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Zapper Clone

Zapper Clone

In this article, we’ll go over how to create a cross-chain Zapper clone with ReactJS using Omninos’ API and serverless real-time transactions.

Anyone with an internet connection will be able to connect their wallet and view their portfolio on the platform (which will include NFT[s], token[s], native balance, and real-time serverless transaction history).

Summary of Contents

  • What do dApps do?
  • Describe Omninos.
  • Project Installation and Setup
  • Setup for Omninos Server
  • Construction of a Cross-Chain Zapper dApp
  • Conclusion

Prerequisites

Make sure Node.js/NPM is set up on our computer. If not, visit this page for a quick start instruction.

working knowledge of React.js

What do dApps do?

Decentralised applications, or “dApps,” are what they are called. They operate on a peer-to-peer network like a blockchain and are equivalent to ordinary apps in terms of function.

Peer-to-peer (P2P) networks, which are akin to blockchains, are how decentralised apps (dApps) operate. Smart contracts are frequently used in dApps because they allow them to deliver functionality without the need for a middleman.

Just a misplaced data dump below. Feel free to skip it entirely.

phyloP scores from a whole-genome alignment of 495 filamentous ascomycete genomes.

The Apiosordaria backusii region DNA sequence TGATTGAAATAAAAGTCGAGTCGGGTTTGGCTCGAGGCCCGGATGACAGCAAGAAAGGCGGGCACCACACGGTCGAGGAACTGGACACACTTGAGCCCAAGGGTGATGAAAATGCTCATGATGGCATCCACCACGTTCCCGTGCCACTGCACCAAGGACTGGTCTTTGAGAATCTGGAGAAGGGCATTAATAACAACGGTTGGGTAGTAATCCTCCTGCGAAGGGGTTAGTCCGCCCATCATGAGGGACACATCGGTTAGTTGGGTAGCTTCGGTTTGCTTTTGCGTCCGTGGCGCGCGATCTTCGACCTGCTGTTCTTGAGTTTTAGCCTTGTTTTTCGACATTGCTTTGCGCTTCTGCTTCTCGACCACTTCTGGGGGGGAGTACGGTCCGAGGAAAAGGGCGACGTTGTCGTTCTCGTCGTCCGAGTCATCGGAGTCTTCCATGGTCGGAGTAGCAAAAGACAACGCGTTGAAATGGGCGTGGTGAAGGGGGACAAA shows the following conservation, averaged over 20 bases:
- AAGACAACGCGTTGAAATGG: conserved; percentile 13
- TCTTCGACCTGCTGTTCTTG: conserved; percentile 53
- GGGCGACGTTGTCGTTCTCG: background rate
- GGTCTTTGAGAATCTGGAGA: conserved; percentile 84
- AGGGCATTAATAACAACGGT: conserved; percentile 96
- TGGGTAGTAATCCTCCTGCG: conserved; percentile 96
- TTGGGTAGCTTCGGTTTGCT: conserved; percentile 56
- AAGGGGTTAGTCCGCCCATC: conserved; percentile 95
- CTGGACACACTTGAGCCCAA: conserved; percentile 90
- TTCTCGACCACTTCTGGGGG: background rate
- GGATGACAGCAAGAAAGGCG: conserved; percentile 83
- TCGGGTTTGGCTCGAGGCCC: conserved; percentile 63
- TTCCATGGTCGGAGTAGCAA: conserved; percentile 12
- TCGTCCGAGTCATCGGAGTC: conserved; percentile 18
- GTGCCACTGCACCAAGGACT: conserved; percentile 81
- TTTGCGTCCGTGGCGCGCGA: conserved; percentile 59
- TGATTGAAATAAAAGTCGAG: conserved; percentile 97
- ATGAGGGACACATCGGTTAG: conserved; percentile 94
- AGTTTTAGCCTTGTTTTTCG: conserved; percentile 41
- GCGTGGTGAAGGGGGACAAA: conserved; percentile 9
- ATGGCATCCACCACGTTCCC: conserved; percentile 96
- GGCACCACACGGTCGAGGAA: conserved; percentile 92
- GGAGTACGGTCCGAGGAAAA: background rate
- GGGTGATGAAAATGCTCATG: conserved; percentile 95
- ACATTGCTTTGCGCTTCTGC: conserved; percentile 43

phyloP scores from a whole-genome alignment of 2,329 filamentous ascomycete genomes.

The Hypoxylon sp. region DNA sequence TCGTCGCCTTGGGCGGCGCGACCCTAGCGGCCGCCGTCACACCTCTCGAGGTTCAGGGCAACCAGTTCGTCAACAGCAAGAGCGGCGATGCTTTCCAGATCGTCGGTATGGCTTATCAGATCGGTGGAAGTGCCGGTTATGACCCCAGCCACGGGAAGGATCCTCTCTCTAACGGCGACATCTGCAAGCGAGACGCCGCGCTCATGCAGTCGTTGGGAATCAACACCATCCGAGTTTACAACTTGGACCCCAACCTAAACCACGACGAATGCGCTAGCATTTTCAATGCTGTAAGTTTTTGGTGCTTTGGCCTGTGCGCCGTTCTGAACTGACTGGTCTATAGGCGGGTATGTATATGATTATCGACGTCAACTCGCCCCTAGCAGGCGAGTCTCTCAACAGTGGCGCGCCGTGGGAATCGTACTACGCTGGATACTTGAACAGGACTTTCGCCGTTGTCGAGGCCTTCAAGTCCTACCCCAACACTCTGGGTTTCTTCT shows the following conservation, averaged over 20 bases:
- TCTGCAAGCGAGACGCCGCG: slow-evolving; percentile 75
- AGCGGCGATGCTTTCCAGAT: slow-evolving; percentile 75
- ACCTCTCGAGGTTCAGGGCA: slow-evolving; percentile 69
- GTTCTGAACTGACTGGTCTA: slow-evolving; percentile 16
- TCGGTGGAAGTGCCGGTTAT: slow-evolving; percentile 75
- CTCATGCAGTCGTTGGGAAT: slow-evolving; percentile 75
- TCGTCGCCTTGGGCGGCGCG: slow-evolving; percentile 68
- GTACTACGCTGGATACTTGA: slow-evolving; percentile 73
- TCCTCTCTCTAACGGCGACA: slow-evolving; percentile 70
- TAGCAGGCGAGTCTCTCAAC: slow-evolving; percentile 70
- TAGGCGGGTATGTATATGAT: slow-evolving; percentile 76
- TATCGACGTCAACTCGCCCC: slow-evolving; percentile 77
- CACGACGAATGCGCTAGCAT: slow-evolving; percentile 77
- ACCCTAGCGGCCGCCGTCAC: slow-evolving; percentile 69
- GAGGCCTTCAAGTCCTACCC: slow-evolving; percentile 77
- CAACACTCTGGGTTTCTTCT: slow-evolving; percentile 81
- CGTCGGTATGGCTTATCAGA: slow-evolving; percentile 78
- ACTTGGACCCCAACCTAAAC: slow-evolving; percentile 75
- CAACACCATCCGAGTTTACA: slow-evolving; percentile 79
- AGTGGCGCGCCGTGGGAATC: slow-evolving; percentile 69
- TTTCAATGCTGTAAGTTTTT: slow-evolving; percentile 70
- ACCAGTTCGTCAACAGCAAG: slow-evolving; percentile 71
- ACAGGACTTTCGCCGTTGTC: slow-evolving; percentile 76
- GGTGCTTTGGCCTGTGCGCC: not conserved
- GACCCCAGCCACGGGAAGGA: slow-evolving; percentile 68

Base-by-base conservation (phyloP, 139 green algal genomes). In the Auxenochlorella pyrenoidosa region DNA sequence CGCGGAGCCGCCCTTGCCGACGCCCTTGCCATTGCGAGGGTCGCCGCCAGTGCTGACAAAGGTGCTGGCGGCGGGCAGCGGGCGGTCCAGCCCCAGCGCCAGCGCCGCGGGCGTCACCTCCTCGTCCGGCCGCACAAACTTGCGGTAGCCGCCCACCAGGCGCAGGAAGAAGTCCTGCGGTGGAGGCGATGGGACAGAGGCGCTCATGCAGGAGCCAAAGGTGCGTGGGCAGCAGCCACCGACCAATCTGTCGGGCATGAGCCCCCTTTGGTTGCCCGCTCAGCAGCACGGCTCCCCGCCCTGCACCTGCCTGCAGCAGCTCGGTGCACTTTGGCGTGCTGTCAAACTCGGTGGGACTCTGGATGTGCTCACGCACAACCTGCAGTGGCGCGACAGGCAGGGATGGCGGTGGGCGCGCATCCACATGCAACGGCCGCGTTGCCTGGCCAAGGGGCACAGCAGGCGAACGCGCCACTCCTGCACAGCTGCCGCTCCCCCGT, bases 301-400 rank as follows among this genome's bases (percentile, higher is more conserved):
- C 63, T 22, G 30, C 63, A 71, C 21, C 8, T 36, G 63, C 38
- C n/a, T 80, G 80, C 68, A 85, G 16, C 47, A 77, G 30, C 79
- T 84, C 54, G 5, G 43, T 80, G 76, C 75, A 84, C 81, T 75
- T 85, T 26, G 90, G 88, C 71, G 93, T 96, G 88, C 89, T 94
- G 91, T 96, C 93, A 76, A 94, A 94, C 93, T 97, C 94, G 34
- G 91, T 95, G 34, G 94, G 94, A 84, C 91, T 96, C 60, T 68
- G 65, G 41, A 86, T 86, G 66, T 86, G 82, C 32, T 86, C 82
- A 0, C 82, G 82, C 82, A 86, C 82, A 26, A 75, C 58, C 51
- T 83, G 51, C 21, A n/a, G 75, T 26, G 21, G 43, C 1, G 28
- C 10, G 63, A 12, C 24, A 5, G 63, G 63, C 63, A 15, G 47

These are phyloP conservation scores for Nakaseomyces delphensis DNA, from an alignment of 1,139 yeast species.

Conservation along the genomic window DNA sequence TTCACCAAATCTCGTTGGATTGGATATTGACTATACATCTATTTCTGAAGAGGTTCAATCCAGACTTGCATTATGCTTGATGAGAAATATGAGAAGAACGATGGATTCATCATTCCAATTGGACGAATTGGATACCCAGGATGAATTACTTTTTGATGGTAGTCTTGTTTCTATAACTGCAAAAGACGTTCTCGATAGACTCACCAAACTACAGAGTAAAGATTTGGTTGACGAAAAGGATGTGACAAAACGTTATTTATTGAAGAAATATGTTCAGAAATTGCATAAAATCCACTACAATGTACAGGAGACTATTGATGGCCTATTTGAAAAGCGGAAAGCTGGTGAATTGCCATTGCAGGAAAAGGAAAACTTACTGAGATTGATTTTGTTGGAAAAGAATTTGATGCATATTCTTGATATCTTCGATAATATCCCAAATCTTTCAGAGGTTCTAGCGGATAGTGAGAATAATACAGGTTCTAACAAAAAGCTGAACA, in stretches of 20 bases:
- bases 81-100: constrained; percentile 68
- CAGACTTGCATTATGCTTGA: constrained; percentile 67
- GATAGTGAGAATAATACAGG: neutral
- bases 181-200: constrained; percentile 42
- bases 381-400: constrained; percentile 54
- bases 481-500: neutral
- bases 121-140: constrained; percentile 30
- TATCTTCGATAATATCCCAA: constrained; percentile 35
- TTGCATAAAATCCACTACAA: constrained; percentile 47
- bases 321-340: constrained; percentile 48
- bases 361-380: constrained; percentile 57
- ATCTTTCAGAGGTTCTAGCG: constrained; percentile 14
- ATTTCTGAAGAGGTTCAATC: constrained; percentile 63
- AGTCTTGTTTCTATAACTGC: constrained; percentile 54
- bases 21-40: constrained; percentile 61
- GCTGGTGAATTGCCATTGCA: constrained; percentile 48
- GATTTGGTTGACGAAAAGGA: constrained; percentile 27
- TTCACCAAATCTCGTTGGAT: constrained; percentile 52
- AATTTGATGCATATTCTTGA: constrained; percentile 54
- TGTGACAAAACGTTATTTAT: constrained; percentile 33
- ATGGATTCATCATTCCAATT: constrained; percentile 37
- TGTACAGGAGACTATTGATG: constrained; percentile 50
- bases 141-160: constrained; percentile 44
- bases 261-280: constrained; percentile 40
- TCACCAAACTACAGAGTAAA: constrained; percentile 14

Describe Omninos.

With the help of the service Omninos, you may create decentralised applications that connect to blockchains like Ethereum, Polygon, and Binance Smart Chain (now BNB Smart Chain).

With built-in cross-chain flexibility, Omninos’ ultimate Web3 development platform enables both inexperienced and seasoned developers to work swiftly and efficiently. Additionally, Omninos gives you access to a Web3 backend architecture so you can focus on frontend development. It effectively takes care of all the intricate Web3 operations needed to make your dApps work.

Installation and Project Setup

We’ll clone this project on GitHub and make sure we’re on the “project-setup” branch to rapidly begin the project installation and setup. The project will then be launched locally after being cloned using the following terminal command.